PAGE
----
37 Odontoid Fractures 60% of C2 fractures 10-20% of all c-spine fractures
Neurological deficits in 10-20% Bimodal: young (high energy), elderly (falls) Anderson and D'Alonzo Classification


39 Type I Odontoid Occurs at tip, cephalad to the transverse Least common
Represent an avulsion of the alar ligament Treated with collar or halo 6-8 weeks Surgery (occiput-C2 fusion) if associated with occipitocervical dissociation

40 Type III Odontoid Extends into the body of the axis
More stable than type II fractures Higher union rate with non-surgical Treated with a halo or brace 8-12 weeks after reduction if displaced

41 Type II Odontoid At the junction of the base of the odontoid and body of the axis The most common fracture type The least likely to heal with non-surgical (10-77% non-union) IIA: new addition, comminution at base Treatment: controversial

42 Type II Odontoid Higher risk of non-union:
Initial displacement > 5mm Posterior displacement Angulation > 100 Age > 50 Smoking Delay in diagnosis > 3 weeks Inability to achieve or maintain reduction

43 Options for High Risk type II
Collar: very high risk of non-union Reduction and Halo: risk of complications in elderly Anterior Odontoid Screw(s) Pros: High union rate, preserves atlanto-axial motion Cons: Poor fixation in osteoporotic, difficult in large chest or posteriorly displaced C/I: reverse obliquity Posterior C1-C2 arthrodesis: C1-2 transarticular screw > segmental C1-2 fixation > wires techniques

44 Anterior Odontoid Screw

45 Traumatic spondylolisthesis of the Axis (Hangman's fracture)
2nd most common fracture of C2 15% of all cervical spine fractures Higher energy injury, associated spinal #: 30% Younger age group, MVC MOI: hyperextension + axial compression; additional flexion moment leads to very unstable injury Rare neurological involvement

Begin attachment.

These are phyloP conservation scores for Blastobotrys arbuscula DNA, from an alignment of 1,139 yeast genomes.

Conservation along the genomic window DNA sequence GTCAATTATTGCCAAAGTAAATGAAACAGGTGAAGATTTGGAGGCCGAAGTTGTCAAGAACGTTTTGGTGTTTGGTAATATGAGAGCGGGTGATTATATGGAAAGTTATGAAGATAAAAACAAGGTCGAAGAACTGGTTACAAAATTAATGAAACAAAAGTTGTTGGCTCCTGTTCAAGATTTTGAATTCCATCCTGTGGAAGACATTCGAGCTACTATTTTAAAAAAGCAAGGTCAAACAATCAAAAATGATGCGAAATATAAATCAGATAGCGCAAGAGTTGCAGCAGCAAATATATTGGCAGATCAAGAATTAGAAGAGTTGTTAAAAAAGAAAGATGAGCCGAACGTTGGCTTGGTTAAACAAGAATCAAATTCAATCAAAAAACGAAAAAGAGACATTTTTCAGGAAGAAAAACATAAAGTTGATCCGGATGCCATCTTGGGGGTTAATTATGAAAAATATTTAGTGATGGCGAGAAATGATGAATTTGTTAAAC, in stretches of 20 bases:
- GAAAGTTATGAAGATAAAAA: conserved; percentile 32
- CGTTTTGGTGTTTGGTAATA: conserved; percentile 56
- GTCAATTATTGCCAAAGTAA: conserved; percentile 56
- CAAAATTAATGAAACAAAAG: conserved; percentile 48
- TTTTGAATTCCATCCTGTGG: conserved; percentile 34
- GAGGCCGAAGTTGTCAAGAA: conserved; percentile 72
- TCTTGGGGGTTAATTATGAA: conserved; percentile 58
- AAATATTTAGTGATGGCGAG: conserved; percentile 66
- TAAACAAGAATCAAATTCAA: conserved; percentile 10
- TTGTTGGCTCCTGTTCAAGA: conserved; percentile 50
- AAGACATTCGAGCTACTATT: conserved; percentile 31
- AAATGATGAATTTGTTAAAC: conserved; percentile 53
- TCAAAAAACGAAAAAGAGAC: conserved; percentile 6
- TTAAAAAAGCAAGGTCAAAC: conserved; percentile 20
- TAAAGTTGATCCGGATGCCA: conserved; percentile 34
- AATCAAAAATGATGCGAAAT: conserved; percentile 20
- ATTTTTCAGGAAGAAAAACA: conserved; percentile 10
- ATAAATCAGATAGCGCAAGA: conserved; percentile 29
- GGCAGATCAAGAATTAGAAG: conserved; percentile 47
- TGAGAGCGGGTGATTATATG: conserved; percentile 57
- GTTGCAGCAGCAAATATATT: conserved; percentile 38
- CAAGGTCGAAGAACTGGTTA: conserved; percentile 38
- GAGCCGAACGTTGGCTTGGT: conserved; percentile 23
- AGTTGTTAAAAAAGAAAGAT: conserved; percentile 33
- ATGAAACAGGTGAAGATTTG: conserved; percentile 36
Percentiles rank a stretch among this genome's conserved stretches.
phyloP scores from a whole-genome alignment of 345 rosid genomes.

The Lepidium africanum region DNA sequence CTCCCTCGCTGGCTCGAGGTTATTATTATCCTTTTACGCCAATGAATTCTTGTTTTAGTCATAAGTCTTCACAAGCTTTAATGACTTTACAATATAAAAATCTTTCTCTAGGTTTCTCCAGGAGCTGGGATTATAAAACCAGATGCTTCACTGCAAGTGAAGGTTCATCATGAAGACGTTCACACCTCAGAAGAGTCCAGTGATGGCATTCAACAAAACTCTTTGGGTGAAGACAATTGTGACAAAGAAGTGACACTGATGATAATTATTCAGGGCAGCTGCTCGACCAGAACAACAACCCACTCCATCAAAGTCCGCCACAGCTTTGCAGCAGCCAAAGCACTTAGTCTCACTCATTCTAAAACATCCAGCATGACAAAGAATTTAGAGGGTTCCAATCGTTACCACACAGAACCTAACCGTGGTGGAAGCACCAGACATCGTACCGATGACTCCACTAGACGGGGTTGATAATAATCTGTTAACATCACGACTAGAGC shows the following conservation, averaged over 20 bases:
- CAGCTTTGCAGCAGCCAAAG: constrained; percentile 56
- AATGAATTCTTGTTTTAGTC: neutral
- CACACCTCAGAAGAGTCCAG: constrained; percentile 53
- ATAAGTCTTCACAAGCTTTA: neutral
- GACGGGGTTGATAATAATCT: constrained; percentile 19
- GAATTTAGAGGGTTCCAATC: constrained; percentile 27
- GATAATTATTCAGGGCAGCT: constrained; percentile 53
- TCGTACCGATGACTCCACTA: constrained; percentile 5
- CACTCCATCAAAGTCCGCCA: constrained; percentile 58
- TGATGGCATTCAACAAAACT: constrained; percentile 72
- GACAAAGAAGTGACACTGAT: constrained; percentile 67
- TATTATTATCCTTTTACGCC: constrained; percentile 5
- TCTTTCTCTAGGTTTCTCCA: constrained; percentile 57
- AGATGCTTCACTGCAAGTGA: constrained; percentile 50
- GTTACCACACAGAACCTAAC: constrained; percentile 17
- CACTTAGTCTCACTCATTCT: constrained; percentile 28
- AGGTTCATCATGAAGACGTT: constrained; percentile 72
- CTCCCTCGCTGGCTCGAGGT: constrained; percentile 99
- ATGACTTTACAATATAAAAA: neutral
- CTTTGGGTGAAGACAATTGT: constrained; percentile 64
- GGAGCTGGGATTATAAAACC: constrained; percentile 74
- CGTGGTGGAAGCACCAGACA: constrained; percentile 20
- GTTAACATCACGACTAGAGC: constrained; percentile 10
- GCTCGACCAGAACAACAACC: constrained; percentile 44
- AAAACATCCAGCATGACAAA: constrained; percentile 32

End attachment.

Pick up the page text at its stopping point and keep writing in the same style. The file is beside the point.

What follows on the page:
46 Hangman's Fracture Effendi  Levine & Edwards Classification

47 Type I Hangman’s Most common
Bilateral pars fractures with translation <3 mm and no angulation Treated with collar, occasionally halo

48 Type IA Hangman’s Atypical fracture, recently recognized
Minimal translation and little or no angulation Elongation of the C2 body CT: extension of fracture line into the body and often through the foramen transversarium (vertebral artery injury may occur) May have canal compromise Usually halo, surgery if neuro deficits Surgical options: anterior C2–C3 arthrodesis, posterior C1–C3 vs C2–C3 arthrodesis, or combined approach

49 Type IA Hangman’s

50 Type II Hangman’s C2-3 disc and PLL are disrupted, resulting in translation >3 mm and marked angulation ALL generally remains intact but is stripped from its bony attachment Halo: after reduction in slight extension

51 Type IIA Hangman’s Less common; MOI: hyperext, axial then flex
Fracture line is more oblique than vertical (vs II) Little or no translation, but significant angulation. Avoid traction Halo, and if markedly displaced, possibly direct fixation of fractured arch through a posterior approach C1-C3, or by C2–C3 anterior discectomy and arthrodesis

52 Type III Hangman’s A combination of pars fracture with dislocation of the C2-3 facet joints Very unstable, with free-floating inferior articular processes The most common injury to be associated with neurological deficit Requires surgery; it is irreducible by closed means Options: Anterior C2-3 discectomy and fusion, or posterior open reduction and C1-3 fusion

53 Posterior C1-2 Fusion Gallie Technique

54 Posterior C1-2 Fusion Brooks-Jenkins technique

55 C1–C2 Transarticular Screw Fixation Magerl technique

56 Finally.. It’s over!

57 Halo Crown first then the vest Prep areas in infiltrate with local
Normally put scoop under head (unless contraindicated) Put halo crown around head Landmarks: for the anterolateral pins, 1cm above the lateral 1/3 of the eyebrow and the same distance above the top of the ear Place the anterior pins in bare skin NOT in the hairline

58 Halo Have patient close eyes before insertion of ant pins
Place 4 pins in and tighten all 4 to engage skin and bone Tighten to 8 in-lb with the torque wrench Place the vest on X-ray!

59 Halo Care Routinely retighten after 24-48 hours
If a pin is to be replaced, a new pin should be inserted satisfactorily before the loose pin is removed Pin sites should be cleaned daily Most commonly injured nerves are the supraorbital and supratrochlear

60 Halo Care Inserting anterolateral pins behind the hairline in hopes of obtaining a more cosmetically acceptable scar should be avoided - this location places the pin within the temporal fossa where the skull is the thinnest Pins located in the temporal fossa also pierce the temporalis muscle and often lead to painful mastication